Presentation on theme: "I’m Heidi Campbell. Many aspects of acquiring a language we may simply be unaware of. Much of today will make you aware of many subconscious aspects."— Presentation transcript:
I’m Heidi Campbell
Many aspects of acquiring a language we may simply be unaware of. Much of today will make you aware of many subconscious aspects of language.
Speak and be spoken to by others who know that language Produce sounds that signify certain meaning Understand/interpret sounds produced by others. Language is more than speech Modality of expression can vary such as sign language. Speaking a language requires knowledge that most speakers are unaware of.
Why would a French speaker pronounce ‘this’ and ‘that’ as ‘zis’ and ‘zat’? Why would a Native English speaker have difficulty pronouncing ◦ Nkrumah or ◦ Xnoskribnwztl?
Is ‘boy’ a word? Is ‘moy’ a word? Is ‘toy’ a word? How do you know?
You know: ◦ words in that language ◦ which sequence of sounds are related to specific meanings and which are not.
Relation of Form and Meaning…
When we learn a language we learn a picture of a house represents the word house In French a picture of a house is represented by the word maison. As Juliet said… “What’s in a name? That which we call a rose By any other name would smell as sweet.”
Onomatopoeic = example buzz or murmur. Differs per language. In English what sound does a Turkey make: = gobble gobble. In Istanbul a turkey goes glu-glu.
Words are finite Sentences are infinite You may begin learning a language by learning words In actuality learning a language involves much more than learning the words only
(Sounds form words) (Words form phrases) (Phrases form sentences) Noam Chomsky = one of the people most responsible for modern revolution in language and cognitive science refers to infinite sentence creation and the ability to comprehend as the creative aspect of language. Contrary to Chomsky, behaviorist believe language is a set of learned responses to stimuli. Knowledge of a language, makes it possible to understand and produce new sentences. Few sentences are stored in our brain. All human languages permit their speakers to increase the length; complexity of sentences; creativity is a universal property of human language.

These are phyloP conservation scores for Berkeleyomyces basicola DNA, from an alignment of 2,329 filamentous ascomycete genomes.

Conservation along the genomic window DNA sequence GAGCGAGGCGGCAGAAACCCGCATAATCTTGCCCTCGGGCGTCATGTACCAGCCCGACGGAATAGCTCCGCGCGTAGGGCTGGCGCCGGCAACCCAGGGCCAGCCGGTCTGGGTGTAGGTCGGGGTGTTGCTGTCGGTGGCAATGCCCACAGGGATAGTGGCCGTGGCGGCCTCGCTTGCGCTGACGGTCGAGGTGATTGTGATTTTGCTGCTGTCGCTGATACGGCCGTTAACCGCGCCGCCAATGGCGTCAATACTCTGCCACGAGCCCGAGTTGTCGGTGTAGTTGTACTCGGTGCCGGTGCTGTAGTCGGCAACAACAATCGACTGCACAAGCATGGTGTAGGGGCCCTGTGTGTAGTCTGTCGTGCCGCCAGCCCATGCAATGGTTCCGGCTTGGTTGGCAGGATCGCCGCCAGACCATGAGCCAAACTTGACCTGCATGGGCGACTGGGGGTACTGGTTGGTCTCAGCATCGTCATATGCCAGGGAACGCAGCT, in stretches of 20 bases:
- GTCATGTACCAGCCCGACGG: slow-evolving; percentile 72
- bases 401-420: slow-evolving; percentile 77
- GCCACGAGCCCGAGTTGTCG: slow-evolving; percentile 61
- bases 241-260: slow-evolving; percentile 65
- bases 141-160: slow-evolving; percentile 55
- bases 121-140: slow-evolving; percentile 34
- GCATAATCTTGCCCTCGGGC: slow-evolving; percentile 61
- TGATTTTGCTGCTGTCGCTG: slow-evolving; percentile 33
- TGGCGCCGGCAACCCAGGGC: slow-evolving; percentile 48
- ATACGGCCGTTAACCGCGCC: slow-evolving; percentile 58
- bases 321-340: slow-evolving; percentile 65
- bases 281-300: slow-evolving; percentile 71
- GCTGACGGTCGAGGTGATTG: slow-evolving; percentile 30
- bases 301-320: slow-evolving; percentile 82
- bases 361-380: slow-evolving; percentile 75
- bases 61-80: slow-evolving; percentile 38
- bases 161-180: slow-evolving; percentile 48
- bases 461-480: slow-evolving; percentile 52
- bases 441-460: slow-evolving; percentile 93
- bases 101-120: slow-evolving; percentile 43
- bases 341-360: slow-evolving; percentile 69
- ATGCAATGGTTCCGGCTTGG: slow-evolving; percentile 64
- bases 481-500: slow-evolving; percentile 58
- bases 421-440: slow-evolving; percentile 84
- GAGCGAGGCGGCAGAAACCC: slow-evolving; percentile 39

How do you know the difference in Sentences and Nonsentences? Not every string of words constitutes a sentence.
Linguistic Competence = Linguistic Performance =
Summary Linguistic Competence and Linguistic Performance in your notes: Linguistic Competence = what we know versus: ◦ The knowledge necessary to produce sentences of a language
Linguistic Performance = how we use this knowledge in actual speech production and comprehension – applying knowledge of language to form comprehensible communication. If sentences are too long speakers will lose track of what they have said or comprehend. Sentences are thoughts organized into a string of words. For the most part linguistic knowledge is unconscious knowledge, ie acquisitions. The linguistic system – the sounds, structures, meanings, words and rules for putting them all together is acquired with no conscious awareness.
Teaching grammars assume that the student already knows one language Then compares the grammar of the target language with the grammar of the native language.
Universal grammar = ◦ those rules representing the universal properties that all languages share. Particular grammar = ◦ rules of particular languages
Children acquire a language within a short period of time despite the fact that parents and other caregivers do not provide them with any specific language instruction.
The Sounds of Language. The study of speech sounds is called phonetics.
When we speak the sounds seems to run together and it isn’t at all obvious where one sound ends and the next begins.
I have acoupla socks 'round here somewhere. Ain'tcha done yet? Algo next. D'jeat yet? F'yno how to do that problem, then just do it. Why jask? Wassamatta wit'chu? Whataya doin'? You didn't bring your truck wijyadidja?
It is important to know what an individual sound is, and how each sound is different. It can be difficult to identify how sounds differ because when we speak, the sounds seem to run together and it is not at all obvious where one sound ends and the next begins. Fortunately when we know the language we hear the individual sounds in our minds ear and are able to make sense of them. Mother: hold on / 2 year old – I’m holing don not know word breaks
While all languages have sounds, languages vary because they differ to a greater or lesser degree in the inventory of speech sounds that words are built on. This is also known as language distance.
Acoustic phonetics- physical properties of sound. Auditory phonetics – how listeners perceive sounds. Articulatory phonetics – the concern of Ch 6 – study of how the vocal tract produces the language
Alphabetic spelling, ◦ does not represent the sounds of a language in a consistent way.
We must devise a way for the same sound to be spelled with the same letter every time, and for any letter to stand for the same sound every time. Example: Did he believe that Ceasar could see the people seize the seas? ◦ The same sound is represented by: ae, ee eo, ei Combination of letters represents one sounds = shoot, character, Some letters have no sound (silent letters) knot, gnaw, lamb autumn, sword
Since it was unsuccessful to change spelling, hence phoneticians had to invent an alphabet to represent ◦ one sound = one symbol correspondence. International Phonetic Alphabet IPA – was created in 1888 to symbolize the sounds of all languages. It uses both ordinary alphabet and invented symbols. Each character of the alphabet had exactly one value across all of the world’s languages.
Read the paragraph in your group – ◦ then report back to the whole class… ◦ (In goups of 4 one person in each group take a paragraph – then all 1s come to the front)